20/12/2013 - 15:04

Coffee Club open to new members

20/12/2013 - 15:04

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Some parts of the economy might be in cost-cutting mode, but coffee franchising is still a growth sector.

Coffee Club open to new members

If Russell Wong thought running a cafe meant shooting the breeze with customers over a flat white while keeping an eye on the business, he was in for a rude shock soon after opening his first Coffee Club franchise a decade ago.

Mr Wong has had little time to enjoy the shift from a career in IT to one in food and beverage retail since opening his Harbour Town cafe, such has been the growth of the franchise in Western Australia.

In the past 10 years, The Coffee Club has averaged 2.7 store openings per year, hot on the heels of WA’s largest cafe franchise, Dome, which has averaged 2.9 store openings over the two decades since it was established.

Business News’ Book of Lists research shows that, this year, The Coffee Club became WA’s equal third largest cafe franchise (with Gloria Jean’s Coffees) after opening four stores in three months.

One of the major differences between Dome and The Coffee Club is the cost franchisees pay to start a business, with The Coffee Club stores starting at $500,000 and Dome between $1 million and $1.5 million.

Mr Wong opened his second store in Bull Creek in 2011, while his third store in, Livingstone Marketplace in Canning Vale, was one of the four recent openings that also included Floreat, Bunbury and Kalamunda.

“In the first two years, because the brand is not too well known, it was very hard for us to get people in because people never tried us before,” Mr Wong said.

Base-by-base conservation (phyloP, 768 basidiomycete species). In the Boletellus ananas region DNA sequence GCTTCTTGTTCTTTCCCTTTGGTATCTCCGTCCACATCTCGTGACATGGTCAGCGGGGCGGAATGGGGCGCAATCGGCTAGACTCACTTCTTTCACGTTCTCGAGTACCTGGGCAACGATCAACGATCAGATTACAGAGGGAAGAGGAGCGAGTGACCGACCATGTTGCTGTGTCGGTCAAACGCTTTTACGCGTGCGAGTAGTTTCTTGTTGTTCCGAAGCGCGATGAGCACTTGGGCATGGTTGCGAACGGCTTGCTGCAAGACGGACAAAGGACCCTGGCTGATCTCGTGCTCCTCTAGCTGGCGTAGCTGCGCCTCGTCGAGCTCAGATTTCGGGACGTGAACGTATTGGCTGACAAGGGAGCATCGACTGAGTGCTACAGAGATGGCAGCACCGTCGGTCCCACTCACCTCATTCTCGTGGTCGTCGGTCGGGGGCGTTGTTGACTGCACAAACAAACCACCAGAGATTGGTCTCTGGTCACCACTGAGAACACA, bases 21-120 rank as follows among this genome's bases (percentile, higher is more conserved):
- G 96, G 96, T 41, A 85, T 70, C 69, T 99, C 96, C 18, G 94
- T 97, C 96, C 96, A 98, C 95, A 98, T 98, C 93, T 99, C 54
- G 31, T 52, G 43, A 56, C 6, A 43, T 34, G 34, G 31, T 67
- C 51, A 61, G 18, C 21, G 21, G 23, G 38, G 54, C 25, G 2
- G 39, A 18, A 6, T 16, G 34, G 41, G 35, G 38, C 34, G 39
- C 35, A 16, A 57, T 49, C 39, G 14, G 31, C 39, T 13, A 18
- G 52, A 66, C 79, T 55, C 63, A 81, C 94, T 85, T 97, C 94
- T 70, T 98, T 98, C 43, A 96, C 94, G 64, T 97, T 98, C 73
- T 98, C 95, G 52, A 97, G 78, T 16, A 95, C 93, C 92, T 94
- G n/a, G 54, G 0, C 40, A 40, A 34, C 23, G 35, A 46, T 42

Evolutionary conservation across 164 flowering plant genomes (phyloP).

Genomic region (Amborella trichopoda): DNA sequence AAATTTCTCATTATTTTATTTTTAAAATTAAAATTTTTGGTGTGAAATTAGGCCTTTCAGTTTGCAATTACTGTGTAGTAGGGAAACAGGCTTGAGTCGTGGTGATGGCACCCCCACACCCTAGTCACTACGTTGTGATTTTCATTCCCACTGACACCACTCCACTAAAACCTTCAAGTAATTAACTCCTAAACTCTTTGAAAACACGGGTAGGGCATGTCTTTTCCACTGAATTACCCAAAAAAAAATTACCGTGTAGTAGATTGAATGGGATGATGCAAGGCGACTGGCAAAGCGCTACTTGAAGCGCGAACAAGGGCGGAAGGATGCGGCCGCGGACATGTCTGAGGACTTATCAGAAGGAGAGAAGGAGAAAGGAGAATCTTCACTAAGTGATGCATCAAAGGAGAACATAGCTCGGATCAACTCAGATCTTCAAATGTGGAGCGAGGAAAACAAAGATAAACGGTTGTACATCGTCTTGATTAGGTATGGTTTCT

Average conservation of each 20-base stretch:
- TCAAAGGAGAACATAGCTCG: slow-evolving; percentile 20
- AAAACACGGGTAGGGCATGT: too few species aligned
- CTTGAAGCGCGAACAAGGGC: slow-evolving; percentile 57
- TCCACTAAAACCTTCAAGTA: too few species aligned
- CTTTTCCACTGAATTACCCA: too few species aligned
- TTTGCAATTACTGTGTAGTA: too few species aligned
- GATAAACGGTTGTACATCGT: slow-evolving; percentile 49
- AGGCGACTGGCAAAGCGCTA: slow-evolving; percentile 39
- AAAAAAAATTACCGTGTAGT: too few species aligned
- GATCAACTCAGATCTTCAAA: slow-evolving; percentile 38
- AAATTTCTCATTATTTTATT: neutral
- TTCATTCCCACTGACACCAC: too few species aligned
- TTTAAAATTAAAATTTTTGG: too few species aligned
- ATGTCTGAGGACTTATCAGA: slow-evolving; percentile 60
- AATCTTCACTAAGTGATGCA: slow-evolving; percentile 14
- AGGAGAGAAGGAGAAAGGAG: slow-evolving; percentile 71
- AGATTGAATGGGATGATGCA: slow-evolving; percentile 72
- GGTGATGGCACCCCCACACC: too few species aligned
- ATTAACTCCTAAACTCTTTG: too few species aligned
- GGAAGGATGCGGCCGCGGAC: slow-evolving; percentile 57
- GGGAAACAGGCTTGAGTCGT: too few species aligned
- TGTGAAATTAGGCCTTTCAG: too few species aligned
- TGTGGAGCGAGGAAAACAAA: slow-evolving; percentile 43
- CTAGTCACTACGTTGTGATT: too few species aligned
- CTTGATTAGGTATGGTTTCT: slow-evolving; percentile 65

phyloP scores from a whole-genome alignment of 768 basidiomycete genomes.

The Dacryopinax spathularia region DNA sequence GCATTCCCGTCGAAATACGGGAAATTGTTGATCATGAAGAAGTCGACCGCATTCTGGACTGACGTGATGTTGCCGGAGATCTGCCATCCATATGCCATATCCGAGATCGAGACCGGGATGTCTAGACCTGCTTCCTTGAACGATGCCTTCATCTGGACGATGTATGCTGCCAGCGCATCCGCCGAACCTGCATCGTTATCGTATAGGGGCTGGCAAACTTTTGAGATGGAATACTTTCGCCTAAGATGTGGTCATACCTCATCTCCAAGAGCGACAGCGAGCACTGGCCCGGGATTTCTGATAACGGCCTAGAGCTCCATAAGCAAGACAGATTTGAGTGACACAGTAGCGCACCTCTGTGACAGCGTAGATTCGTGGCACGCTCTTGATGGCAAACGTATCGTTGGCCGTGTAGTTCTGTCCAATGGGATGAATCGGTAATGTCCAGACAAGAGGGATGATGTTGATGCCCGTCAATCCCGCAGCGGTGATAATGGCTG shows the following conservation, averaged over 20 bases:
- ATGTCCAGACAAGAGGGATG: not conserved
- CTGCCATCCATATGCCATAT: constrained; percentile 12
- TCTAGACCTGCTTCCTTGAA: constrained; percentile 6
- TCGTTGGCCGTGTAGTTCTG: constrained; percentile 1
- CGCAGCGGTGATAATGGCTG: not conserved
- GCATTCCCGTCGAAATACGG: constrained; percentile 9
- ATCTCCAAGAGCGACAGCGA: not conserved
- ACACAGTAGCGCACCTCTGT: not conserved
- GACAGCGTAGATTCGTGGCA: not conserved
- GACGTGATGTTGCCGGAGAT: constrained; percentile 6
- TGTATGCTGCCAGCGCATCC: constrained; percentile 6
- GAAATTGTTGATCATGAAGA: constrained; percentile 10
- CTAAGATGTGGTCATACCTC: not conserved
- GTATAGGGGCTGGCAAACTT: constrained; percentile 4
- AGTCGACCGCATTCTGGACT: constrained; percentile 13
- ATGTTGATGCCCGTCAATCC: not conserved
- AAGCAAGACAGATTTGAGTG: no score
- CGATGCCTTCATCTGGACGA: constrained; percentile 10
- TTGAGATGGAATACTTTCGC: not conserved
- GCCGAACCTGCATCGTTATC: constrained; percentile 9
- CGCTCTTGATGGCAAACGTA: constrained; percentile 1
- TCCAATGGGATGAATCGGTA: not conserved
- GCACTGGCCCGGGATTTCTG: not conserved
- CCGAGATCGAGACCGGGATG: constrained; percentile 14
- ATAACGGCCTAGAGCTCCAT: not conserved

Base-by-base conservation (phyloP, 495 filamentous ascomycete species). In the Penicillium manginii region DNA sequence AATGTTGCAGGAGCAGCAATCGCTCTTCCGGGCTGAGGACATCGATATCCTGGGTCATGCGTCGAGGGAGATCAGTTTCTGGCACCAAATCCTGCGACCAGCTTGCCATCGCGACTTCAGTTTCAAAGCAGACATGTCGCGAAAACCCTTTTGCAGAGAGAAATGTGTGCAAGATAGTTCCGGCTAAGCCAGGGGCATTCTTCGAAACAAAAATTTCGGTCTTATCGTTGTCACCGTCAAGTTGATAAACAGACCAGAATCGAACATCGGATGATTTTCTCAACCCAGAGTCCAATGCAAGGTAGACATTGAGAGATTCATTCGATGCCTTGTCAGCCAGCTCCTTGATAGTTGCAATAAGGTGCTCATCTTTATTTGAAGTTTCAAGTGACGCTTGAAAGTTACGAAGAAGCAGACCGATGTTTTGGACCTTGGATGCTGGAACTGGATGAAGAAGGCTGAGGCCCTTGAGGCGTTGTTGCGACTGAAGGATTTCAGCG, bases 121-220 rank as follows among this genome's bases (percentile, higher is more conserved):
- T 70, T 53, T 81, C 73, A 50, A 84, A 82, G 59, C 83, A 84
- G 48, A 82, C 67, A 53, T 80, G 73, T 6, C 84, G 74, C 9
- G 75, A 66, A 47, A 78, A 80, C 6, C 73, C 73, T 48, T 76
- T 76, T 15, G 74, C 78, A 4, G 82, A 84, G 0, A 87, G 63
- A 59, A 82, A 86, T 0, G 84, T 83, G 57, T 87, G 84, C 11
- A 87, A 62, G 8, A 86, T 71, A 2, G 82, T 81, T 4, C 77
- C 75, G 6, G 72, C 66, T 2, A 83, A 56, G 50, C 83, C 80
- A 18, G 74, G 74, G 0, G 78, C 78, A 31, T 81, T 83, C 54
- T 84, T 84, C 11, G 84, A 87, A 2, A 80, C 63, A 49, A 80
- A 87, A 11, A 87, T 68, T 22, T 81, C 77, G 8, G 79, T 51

“Now the brand is getting quite popular and people know the brand and want to try the product, and that’s why our business is getting better and better.”

As well as Canning Vale, other new Coffee Club store locations include, bringing the total number of franchises to 27, equal with Gloria Jean’s Coffees franchises and nine more than Jamaica Blue.

WA’s second largest cafe franchise Aroma Cafe has 33 stores.

Another major player, international franchise Starbucks, confirmed to Business News this week that it did not plan to enter WA.

After a restructure in 2008 when it closed 61 of its 84 shops on the east coast, Starbucks was now focused on rebuilding its brand in Sydney, Melbourne, Brisbane and the Queensland coast before taking on new regions.

The Coffee Club director John Lazarou said the Brisbane-based company was focused on expansion in areas with a strong cafe culture, and was giving its brand a complete makeover ahead of its 25th anniversary next year.

“In 2012, The Coffee Club Group had a very successful year with a turnover of $400 million, which is enabling the group to expand domestically and internationally,” Mr Lazarou told Business News.

The Coffee Club has 62 stores across New Zealand, Thailand, New Caledonia, Egypt and China, and 273 stores in Australia.

Mr Wong and his business partners are planning to open two more cafes in the next three years in the area around Bull Creek.

Mr Wong said while the variety of coffees available had grown during his decade in the industry, as had customers’ appreciation of the different blends, lattes and cappuccinos were clearly still the favourites.

For Mr Wong, however, his brew of choice nowadays is a quickly consumed shot of ristretto; a far cry from his original dreams of lingering over long cups of coffee in his own cafe.

“Before I joined the Coffee Club I thought ‘Oh I’ll have a cafe, it’s so fantastic I can sit down and have a coffee’, but this is not the case. You always have to look after the business, make sure everything’s alright ... and this is not that easy,” Mr Wong said.

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